In the depressing aftermath of the Arab Spring, the West watches elected Islamists thrown out in Egypt and insurgent Islamists waging civil war against brutal dictatorship in Syria. An insider's view of human rights in Muslim countries should be welcome.
Unfortunately, this often harrowing memoir is not focused or hard-hitting enough to provide much new or clear insight.
Phyllis Chesler is a feminist psychologist and author. She has written a number of books on women's issues, including the 1973 bestseller Women and Madness. In 2005's The Death of Feminism, she argued that political correctness and cultural relativism were preventing feminists from condemning developing world and Muslim violations of women's rights.
Chesler met Abdul-Kareem at Bard College in New York in 1959 when she was 18, and they were married in 1961. Neither family -- her religious Jewish parents, nor his wealthy Muslim side in Afghanistan -- approved.
After a quick tour of Europe, the couple went to Kabul, where, Chesler states, "I was held captive."
Abdul-Kareem's father, his mother, his father's other wives, and the rest of the family, tried to force Phyllis into their complicated life, but she could not handle the change in her husband, or the "culture where extreme gender apartheid was the norm."
In spite of her romantic admiration of many aspects of Afghanistan, she grew restive and weaker and eventually contracted hepatitis. After five months she returned to the U.S. on a temporary visa, never to return to Afghanistan.
She credits these months in her early life with fostering her feminism, and her staunch support for human rights, especially in the Middle East. She struggles with her explanation of why it took her 50 years to write this book.
The first half of her memoir, documenting her stay in Kabul, is almost nightmarish in its depiction of the inhumane conditions of her "deadening torpor of a protected life under house arrest." Like Betty Mahmoody, of Not Without My Daughter fame, Chesler found her husband changed when he arrived in his own culture from the man she thought she knew.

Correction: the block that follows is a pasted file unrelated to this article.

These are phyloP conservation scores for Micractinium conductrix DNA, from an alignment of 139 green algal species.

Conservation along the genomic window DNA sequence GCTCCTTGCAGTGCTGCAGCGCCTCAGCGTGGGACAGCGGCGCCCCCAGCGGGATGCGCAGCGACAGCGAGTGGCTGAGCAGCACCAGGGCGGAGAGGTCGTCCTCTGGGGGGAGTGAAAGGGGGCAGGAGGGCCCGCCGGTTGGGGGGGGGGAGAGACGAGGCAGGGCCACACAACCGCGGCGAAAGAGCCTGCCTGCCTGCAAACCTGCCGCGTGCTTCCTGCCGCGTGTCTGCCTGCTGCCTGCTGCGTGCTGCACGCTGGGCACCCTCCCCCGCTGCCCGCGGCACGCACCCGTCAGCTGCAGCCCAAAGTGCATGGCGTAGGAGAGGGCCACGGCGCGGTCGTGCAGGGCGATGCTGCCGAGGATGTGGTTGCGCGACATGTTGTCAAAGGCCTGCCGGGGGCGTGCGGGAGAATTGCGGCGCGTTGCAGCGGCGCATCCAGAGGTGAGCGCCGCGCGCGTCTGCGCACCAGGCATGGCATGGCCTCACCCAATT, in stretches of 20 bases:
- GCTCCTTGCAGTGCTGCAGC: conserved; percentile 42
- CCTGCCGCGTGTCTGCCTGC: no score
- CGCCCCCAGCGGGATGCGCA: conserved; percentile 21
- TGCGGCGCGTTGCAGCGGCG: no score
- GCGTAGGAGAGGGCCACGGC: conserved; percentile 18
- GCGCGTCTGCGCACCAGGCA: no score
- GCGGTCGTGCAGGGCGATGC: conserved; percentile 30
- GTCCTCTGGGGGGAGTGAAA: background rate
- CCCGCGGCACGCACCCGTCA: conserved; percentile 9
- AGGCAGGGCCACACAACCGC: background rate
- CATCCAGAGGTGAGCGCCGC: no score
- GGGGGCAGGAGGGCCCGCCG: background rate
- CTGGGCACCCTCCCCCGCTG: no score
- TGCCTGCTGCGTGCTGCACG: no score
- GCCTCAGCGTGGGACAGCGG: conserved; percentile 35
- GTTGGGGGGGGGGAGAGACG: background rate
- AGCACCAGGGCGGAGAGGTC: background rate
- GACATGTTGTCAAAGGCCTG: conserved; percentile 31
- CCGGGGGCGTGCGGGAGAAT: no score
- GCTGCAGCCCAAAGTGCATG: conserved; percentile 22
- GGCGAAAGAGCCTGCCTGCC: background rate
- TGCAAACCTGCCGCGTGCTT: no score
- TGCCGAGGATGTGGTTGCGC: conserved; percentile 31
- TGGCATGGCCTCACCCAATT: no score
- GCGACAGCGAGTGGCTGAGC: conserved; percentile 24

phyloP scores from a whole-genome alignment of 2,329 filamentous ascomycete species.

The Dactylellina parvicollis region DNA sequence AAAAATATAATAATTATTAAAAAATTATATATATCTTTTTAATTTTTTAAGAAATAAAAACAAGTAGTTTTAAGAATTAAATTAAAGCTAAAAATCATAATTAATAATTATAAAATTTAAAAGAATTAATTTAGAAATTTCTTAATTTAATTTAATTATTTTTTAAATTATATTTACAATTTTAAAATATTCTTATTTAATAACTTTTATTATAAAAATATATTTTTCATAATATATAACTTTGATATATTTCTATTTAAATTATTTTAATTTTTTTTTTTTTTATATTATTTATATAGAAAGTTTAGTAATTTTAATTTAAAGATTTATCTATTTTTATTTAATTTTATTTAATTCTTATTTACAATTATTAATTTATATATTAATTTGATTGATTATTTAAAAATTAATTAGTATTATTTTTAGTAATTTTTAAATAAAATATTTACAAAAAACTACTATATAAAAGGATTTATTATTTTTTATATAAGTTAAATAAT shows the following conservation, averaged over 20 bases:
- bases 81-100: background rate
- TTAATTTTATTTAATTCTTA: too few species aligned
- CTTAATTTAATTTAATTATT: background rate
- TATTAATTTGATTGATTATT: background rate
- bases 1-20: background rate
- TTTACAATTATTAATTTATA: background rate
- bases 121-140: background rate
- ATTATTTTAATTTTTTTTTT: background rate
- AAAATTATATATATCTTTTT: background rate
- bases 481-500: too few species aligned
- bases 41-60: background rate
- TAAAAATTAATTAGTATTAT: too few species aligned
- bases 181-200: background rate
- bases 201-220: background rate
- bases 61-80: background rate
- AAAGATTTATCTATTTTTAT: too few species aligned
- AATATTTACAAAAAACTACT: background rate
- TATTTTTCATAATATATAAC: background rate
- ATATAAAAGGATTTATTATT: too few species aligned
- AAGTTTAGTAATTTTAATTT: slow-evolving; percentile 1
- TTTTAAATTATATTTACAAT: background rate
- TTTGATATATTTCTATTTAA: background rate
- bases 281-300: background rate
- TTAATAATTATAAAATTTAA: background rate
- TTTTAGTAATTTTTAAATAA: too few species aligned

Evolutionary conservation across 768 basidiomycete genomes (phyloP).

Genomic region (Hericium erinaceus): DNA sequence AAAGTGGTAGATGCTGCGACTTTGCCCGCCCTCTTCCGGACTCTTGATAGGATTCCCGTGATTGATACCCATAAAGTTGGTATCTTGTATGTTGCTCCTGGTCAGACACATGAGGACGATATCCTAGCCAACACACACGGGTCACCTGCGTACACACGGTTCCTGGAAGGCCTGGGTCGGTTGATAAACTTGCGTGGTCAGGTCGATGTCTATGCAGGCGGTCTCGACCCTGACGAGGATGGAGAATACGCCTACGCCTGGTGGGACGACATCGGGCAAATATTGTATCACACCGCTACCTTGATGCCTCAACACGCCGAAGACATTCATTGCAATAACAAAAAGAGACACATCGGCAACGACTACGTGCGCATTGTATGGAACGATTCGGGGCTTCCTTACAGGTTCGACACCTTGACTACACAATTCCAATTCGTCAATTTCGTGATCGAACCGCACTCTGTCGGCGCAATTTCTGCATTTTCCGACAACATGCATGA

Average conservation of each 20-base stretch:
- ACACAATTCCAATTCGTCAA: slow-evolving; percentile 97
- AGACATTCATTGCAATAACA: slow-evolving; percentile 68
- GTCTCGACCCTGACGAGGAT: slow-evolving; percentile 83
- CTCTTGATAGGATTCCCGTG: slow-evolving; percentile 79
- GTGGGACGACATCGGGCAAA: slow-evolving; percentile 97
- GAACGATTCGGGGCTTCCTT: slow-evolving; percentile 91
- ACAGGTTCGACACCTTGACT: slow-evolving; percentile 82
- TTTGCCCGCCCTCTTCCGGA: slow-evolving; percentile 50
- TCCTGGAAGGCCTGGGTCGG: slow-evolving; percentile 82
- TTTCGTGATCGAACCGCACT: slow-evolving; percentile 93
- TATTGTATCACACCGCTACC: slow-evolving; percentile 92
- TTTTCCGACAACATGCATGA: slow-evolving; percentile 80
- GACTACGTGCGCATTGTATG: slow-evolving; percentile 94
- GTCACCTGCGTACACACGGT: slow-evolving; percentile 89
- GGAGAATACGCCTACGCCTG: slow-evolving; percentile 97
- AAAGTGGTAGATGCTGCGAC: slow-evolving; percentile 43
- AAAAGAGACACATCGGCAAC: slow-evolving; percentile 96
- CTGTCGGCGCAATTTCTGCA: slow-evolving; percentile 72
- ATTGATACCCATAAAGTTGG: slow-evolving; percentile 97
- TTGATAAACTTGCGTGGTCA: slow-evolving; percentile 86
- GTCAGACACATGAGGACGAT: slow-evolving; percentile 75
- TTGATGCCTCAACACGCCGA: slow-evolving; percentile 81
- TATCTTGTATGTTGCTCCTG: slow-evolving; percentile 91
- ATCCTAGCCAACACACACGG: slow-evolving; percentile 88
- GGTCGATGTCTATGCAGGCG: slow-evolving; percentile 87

Her account is punctuated with cogent references to her massive research into other accounts of Western contact with Muslim cultures. Her book includes seven-plus pages of bibliography, which she collected after her short time in Abdul-Kareem's family harem.
However, her chronicle of captivity is presented rather flatly, in the present tense. Selections from her diary sometimes seem indistinguishable in tone from the main narration.
Chesler continues to have contact with Abdul-Kareem, who escaped before Russian occupation in the late 1970s. Her unusual nostalgia, and affection for some in the family, sometimes undercut the impact of the emotional and physical violence she experienced.
The second section of American Bride begins with an account of her efforts to get a divorce or have the marriage annulled. She had given up her U.S. passport and travelled as an Afghan, prompting problems with immigration bureaucracy.
The rest of the book includes chapters on Jews in Muslim countries, again drawing on her extensive bibliography, and effects of 9/11 on the world and in her life. She presents an account of courageous aid workers and reformers in the chapter "America in Afghanistan."
Throughout, Chesler chronicles significant abuses against human rights using her experience and others'.
She unconvincingly asserts Abdul-Kareem's desire to reform Afghanistan's misogynistic culture. Her description of him as "my measure of Afghanistan... a genteel, dapper, hopeful, soft-spoken fellow" does not fit the man who often ignored her, or hit her, during her time in Kabul, and even tried to force her to stay by impregnating her when she was ill.
A more trenchant account and analysis of her life could have been very valuable to Westerners struggling to understand the difficulties of the Middle East. While her grace toward her captors and their country is admirable, it undermines the effectiveness of her story.
Bill Rambo teaches at the Laureate Academy in St. Norbert.